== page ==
Every week we’re bringing you a roundup of the latest health and wellness news to hit the wire. This week, the healthiest (and unhealthiest) cities in America, how you can help an injured limb by working out the other side and making the case for quiet time.
Do you live in a fit city?
This week, the American College of Sports Medicine (ACSM) released its health and fitness rankings for 100 U.S. cities. Every year, the American Fitness Index evaluates cities based on health behaviors, the incidence of chronic disease and health-boosting community infrastructure to help motivate city residents and government leaders to do better and develop more opportunities and infrastructure to support healthy habits.
The big winner was Arlington, Va., narrowly edging out Minneapolis, Minn. (last year’s winner), and neighboring Washington, D.C., as the nation’s fittest city.
Suburban Arlington has the lowest smoking rate and highest reports of very good or excellent health. Other strong performers were #4 Madison, Wis.; #5 Portland, Ore.; #6 Seattle, Wash.; and #7 Denver, Colo. The least healthy city on the list was Oklahoma City, Okla., with Indianapolis, Ind., Louisville, Ky., and Detroit, Mich. not far behind.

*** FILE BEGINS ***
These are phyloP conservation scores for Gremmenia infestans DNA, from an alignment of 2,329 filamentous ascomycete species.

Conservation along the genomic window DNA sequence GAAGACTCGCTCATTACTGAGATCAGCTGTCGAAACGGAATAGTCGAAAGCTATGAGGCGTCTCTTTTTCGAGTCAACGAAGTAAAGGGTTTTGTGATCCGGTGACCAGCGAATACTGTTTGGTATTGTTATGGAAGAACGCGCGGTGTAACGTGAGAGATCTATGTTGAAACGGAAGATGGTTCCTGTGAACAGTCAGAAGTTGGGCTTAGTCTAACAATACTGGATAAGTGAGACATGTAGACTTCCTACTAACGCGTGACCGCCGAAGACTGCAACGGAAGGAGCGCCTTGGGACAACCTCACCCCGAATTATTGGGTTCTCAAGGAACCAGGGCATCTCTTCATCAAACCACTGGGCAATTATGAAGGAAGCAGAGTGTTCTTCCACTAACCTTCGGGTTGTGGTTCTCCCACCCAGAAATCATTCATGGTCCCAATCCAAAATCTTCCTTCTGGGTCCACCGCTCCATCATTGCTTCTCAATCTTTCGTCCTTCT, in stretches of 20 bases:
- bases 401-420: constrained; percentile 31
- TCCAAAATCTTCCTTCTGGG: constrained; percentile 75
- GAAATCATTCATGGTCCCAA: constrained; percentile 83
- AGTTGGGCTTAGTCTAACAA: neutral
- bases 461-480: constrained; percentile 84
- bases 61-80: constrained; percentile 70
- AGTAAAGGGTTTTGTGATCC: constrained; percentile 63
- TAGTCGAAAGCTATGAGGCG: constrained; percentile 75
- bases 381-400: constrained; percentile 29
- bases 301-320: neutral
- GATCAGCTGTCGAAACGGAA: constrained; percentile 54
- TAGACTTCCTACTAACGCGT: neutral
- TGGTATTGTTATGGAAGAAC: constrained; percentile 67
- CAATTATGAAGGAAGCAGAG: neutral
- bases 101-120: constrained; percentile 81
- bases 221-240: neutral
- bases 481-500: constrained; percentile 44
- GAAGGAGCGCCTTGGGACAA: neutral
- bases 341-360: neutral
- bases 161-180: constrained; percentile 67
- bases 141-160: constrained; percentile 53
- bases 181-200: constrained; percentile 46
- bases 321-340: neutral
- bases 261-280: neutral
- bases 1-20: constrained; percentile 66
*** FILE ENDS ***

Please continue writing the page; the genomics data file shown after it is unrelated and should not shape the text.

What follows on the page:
Injure one arm? Work out the other
Good news on the injury front: If you break or sprain a limb, working out the other side helps keep the muscles in the broken or sprained side from weakening and shrinking, according to a study published last month in the Journal of Physiology by the University of Saskatchewan in Canada.
The study, reported in the New York Times, used ultrasound and CT scans to evaluate the wrists of 16 right-handed college students, before covering the left wrist in a hard cast to freeze it in place. Half were asked to do nothing, the others were asked to do a workout program with a weight machine targeting two specific muscles in their right wrist.
One month later, the volunteers who had not exercised showed considerable muscle atrophy in the left wrist. The group working out the muscles in their right wrist, however, had maintained almost all of the left wrists’ muscles’ original size and strength. While slight muscle-mirroring contractions did occur in the injured wrist, researchers think it has more to do with our weird and wonderful nervous system and its influence on the biochemicals coursing through our bodies.
The case for quiet time
Are we losing ourselves in our devices? In this TED post, physicist Alan Lightman argues that the noise and speed of our social media-fueled, always-connected world is diminishing our creative capacity and making us lose sight of who we are and what we value. Lightman argues for screen-free public zones, quiet rooms at work, a no-electronics family hour, periods of silence for kids at school, as well as just spending more unplugged time reading, walking or just sitting quietly. Wasting time, he says, is never a waste of time. It is, he says, a kind of freedom.
Photo credit: Roxanne Desgagnes, Unsplash